By Debbie James

A Pembrokeshire dairy farmer is the first in the county to sell his milk direct to consumers through a farmyard vending service.

Nick Roch invested in the new technology to offer people milk straight from the farm gate at Kilanow Farm, Stepaside.

Milk vending is already commonplace in other parts of the UK but what sets Mr Roch’s business apart if that he won’t be selling unpasteurised raw milk but milk which has been batch pasteurised, a process which is said to maintain the taste of milk in its raw state.

In contrast to the standard pasteurisation process, milk is heated to a significantly reduced temperature over a longer period, long enough to kill off pathogens while preserving its flavour.

Mr Roch milks a herd of 140 British Friesians in a robot system at Kilanow Farm.

He has set up the diversification business to provide additional income to safeguard the business when the direct farm subsidy is phased out in 2021. The farm’s roadside location makes it an ideal site for direct sales.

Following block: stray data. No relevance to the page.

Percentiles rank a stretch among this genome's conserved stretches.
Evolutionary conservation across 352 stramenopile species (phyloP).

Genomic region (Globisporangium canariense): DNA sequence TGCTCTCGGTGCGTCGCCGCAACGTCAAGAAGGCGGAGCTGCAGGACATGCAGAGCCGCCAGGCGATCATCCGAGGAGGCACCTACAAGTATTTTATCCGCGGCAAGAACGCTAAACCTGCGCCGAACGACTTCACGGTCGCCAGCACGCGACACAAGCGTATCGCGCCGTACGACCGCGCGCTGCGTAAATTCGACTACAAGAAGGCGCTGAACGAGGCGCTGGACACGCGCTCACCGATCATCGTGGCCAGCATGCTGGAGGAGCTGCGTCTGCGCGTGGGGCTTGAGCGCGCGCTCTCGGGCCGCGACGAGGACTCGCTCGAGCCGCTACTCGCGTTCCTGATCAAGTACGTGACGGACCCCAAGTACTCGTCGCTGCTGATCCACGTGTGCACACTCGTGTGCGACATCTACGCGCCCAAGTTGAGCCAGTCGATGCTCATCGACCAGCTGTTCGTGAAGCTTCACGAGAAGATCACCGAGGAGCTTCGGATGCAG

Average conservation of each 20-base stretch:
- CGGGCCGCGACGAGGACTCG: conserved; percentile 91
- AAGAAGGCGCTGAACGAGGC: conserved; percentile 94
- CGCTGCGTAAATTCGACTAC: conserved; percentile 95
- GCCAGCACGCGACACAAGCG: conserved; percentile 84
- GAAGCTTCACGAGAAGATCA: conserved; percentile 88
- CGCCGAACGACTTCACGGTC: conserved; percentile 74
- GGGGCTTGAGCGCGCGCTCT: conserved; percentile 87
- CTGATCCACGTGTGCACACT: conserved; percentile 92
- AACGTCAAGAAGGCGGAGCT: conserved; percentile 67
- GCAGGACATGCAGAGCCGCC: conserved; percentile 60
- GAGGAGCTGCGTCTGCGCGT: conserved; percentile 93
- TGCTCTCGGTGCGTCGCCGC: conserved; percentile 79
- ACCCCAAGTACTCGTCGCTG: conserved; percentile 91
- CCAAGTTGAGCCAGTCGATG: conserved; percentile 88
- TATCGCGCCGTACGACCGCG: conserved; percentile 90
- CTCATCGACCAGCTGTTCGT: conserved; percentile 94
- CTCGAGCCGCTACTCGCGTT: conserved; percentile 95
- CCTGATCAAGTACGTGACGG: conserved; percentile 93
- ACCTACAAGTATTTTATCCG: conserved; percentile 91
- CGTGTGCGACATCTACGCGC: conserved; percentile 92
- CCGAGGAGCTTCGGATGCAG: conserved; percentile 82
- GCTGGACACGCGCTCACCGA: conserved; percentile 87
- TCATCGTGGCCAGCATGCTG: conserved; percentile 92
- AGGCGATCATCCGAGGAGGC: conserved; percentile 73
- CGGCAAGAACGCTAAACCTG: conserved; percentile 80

Mr Roch admits it has been a long and challenging process to get to this point, not least the measures needed to satisfy environmental health controls; he is now just two weeks away from opening.

A litre of ‘Simply Milk’ milk provided in a reusable glass bottle will cost £1.

“We put a sign up several months ago to advise people that we would be offering a milk vending service, if I have as many customers as the number of people who have stopped for ask about the service, I will be very happy!’’ Mr Roch laughs.

He has gone one step further than milk vending, commissioning a unit which will sanitise the bottles before purchase. He is now keen to share this technology with other farmers, to grow the market for directly sourced produce.

“We have the facility to supply local farmers with external units, easily situated on any farm type, which can house sanitisation facilities or ‘clean rooms’ which will suit the dairy industry and meat suppliers.

“Farmers can operate in a manner which reassures both the environmental health departments and end consumers of their produce.”